“This movie breaks down so many barriers,” Miss Lawrence said. “I love the teachable moments between Aaron, Bobby, and Aaron’s mom. I love seeing Bobby’s friends celebrate all of who he is, normalizing who Bobby is, and queer love — teaching their children how normal it is and how it makes sense. I think it’s those things and so much more that really challenges those norms that we are so accustomed to [seeing presented in the rom-com genre].” 

Though Bros focuses on a couple of cis gay white men, the inclusive casting creates representation that offers the wider LGBTQ community a chance to be see themselves and their experiences reflected onscreen. The chance to see and embrace yourself is a powerful one, and bringing this up to the stars offered a serious moment of self-reflection.

“There are so many first times that I’ve embraced who I am,” Ts Madison said seriously. “Even coming outside of the work I used to do before, I would stand in the mirror and tell myself I’m more than just this, I’m more than just a lust for men, I’m more than just an adult film performer or whatever, you know? I’m more than what people have thought of me.” 

“I’ve stood in the mirror many times, and I’ve looked at the scars on my body — thanks Beyoncé for saying that line,” Ts Madison added, referring to “Cozy.” “But I’ve looked at the scars on my body and I’ve looked at how I’ve been through some things, lots and lots of things, and I appreciate all of those moments that I’ve been through, because they groomed me to be the person I am today.

“And so when I get on my platform and I’m able to communicate with people out there who’re just watching me or who think that it’s easy, I show them those scars, and I say, you have to get in the mirror and look at yourself all the obstacles that you’ve overcome in your life. You might not be exactly where you want to be but you’re not where you was before.”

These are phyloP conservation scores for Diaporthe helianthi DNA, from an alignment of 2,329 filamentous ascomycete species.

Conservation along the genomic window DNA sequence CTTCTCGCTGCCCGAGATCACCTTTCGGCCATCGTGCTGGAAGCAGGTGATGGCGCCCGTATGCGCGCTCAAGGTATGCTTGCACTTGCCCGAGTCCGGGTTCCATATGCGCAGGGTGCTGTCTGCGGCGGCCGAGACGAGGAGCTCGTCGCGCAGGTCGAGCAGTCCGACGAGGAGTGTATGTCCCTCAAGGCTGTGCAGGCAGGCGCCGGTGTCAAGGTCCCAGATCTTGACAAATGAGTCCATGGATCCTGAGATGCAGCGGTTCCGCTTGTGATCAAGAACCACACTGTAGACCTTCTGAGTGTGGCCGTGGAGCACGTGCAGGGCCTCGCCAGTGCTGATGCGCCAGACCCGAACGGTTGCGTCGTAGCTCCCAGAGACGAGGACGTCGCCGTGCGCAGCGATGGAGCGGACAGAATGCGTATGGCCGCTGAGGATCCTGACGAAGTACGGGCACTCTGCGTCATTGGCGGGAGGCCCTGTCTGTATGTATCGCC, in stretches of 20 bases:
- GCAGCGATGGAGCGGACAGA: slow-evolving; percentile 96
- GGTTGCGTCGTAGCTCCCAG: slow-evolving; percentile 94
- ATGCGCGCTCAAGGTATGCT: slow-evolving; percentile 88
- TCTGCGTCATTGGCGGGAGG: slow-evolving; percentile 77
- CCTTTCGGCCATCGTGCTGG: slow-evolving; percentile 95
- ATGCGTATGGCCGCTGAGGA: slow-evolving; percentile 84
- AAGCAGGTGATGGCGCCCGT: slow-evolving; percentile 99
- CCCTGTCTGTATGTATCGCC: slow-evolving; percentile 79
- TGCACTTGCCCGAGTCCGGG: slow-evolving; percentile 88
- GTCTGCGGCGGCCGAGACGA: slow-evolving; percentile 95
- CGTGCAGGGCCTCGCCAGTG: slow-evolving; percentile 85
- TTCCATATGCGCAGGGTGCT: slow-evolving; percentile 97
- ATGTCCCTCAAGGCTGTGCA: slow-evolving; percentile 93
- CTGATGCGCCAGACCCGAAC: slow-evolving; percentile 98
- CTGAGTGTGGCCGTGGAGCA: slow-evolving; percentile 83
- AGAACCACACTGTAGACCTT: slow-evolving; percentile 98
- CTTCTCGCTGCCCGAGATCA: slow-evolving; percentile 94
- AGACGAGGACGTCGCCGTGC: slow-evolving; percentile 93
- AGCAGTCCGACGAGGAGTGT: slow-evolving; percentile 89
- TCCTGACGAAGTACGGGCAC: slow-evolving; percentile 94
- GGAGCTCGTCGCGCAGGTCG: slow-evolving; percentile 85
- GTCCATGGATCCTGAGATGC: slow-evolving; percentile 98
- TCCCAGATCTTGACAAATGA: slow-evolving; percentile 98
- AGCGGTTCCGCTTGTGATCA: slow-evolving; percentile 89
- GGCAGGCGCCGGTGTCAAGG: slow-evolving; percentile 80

A word. 

Ts Madison and Miss Lawrence reveal their gay icons and personal heroes. 

Miss Lawrence and Ts Madison in "Bros."
Credit: K.C. Bailey/Universal Pictures

Within the Bros‘ museum plotline, Stoller and Eichner highlight the history of various LGBTQ icons. Miss Lawrence and Ts Madison shared with Mashable a few gay icons that they feel deserve the spotlight. 

“Definitely for me, it’s Marsha P. Johnson and Sylvia Rivera,” said Ts Madison. Marsha P. Johnson not only fought for LGBTQ rights, but also she was one of the key figures standing her ground at the uprising that began on June 28, 1969, also known as the Stonewall Riots. Sylvia Rivera was also a key component in the Stonewall protests at the age of 17 years old and stood out there for six nights and pushed for trans representation to be included in gay advocacy work. 

Miss Lawrence noted, “For me, I look at the Marshas and the Sylvias and the Sylvesters [Sylvester James Jr., aka “Queen Of Disco” and an inductee in the Dance Music Hall of Fame], and I look at them as our heroes. But we still have our icons, right? My sister is an icon. My sister right here, Ts Madison is an icon,” she said, gesturing to Ts Madison.

Miss Lawrence also singled out New Orleans rapper Big Freedia as an LGBTQ icon. “I appreciate her skillset and her talent and her spirit and what she brings and offers to entertainment so much.” 

Ts Madison added, “Laverne Cox is an icon for me, because Laverne broke down lots of barriers in television and film — she crawled so I could walk. We have to nod to the people that were before us before us, and we can also nod to the people who are in the present. Miss Lawrence is an icon! When I walked on this set, I was like, girl, I’m working with seasoned actors, and she is definitely a seasoned actor — like, look at her accolades,” Ts Madison said. “We can give flowers to people who are currently living.”

Miss Lawrence also commended Kevin Aviance, a drag queen and musician known for his personality and signature catchphrase “Work. Fierce. Over. Aviance!” He was also recently sampled on Beyonce’s new album Renaissance.  “The dame, honey. One of the ones, baby, that was on the front lines, literally. He is another one whose story should be told. He was literally in the line of fire, on the front line. He endured the blows to the head, you know, the beatings to his body, you know what I mean?” Miss Lawrence said, referring to the violent, homophobic attack Aviance suffered in 2006. “He is one… whose name should be spoken a lot more than it [is], and it will happen.”

As we wait for more LGBTQ histories to be brought to the big screen, make sure you head to theaters to see Bros, which is now in theaters. 

Mashable